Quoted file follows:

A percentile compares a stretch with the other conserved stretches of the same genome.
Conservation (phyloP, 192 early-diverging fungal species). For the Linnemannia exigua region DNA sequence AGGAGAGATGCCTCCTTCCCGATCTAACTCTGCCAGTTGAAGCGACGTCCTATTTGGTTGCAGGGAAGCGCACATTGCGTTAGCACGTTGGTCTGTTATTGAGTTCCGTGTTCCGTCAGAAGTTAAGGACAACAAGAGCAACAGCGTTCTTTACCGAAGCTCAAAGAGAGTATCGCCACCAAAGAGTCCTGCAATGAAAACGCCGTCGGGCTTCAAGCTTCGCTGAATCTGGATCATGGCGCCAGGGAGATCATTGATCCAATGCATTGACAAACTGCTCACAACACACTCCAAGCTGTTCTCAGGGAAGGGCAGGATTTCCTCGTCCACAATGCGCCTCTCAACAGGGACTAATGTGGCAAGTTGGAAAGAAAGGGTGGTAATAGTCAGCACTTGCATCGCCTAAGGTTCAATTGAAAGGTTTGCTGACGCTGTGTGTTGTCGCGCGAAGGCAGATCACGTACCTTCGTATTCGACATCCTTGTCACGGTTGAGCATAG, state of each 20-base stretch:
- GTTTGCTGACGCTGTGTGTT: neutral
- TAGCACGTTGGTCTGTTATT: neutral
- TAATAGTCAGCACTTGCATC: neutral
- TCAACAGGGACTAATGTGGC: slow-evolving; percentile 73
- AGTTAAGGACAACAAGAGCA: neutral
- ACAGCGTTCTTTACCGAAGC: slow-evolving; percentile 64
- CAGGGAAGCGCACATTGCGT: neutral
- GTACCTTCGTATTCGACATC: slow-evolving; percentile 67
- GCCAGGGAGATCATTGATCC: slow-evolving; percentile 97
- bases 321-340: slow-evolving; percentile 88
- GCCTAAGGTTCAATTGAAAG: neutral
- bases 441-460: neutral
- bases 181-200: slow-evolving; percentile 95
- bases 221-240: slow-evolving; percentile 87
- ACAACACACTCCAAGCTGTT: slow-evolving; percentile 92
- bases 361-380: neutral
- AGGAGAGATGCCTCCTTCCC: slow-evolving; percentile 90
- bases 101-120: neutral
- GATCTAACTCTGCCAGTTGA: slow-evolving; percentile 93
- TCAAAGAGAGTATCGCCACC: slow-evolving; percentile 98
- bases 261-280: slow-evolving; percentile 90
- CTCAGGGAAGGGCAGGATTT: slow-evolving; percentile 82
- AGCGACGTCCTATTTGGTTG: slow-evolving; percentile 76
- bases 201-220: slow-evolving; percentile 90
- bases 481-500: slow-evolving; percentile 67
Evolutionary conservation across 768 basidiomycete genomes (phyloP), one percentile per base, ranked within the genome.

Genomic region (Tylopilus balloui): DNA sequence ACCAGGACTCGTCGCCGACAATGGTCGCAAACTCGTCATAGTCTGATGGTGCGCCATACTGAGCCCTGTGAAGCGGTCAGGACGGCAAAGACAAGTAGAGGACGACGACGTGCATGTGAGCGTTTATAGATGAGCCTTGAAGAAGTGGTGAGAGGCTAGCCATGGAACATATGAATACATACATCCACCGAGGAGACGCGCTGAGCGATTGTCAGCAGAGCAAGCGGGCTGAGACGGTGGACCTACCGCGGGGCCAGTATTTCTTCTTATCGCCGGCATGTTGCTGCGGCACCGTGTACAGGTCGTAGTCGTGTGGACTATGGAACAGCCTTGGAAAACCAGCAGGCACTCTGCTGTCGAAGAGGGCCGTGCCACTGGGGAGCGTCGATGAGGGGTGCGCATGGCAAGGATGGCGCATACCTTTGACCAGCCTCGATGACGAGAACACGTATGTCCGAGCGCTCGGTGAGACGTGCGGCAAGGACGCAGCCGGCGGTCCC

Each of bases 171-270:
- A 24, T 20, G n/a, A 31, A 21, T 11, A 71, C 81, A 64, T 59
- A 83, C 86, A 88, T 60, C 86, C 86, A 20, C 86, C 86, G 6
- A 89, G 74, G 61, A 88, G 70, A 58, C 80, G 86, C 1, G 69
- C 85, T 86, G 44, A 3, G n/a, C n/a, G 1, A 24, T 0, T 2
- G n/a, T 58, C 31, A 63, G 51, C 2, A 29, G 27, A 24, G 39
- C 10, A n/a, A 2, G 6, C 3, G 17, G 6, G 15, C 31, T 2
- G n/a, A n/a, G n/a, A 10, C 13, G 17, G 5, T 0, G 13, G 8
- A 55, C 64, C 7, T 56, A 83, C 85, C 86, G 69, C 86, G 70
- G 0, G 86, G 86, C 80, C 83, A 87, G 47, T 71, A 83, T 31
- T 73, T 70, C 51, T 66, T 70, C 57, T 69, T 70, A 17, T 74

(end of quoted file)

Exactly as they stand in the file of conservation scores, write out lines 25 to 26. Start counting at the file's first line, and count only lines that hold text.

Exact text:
- AGCGACGTCCTATTTGGTTG: slow-evolving; percentile 76
- bases 201-220: slow-evolving; percentile 90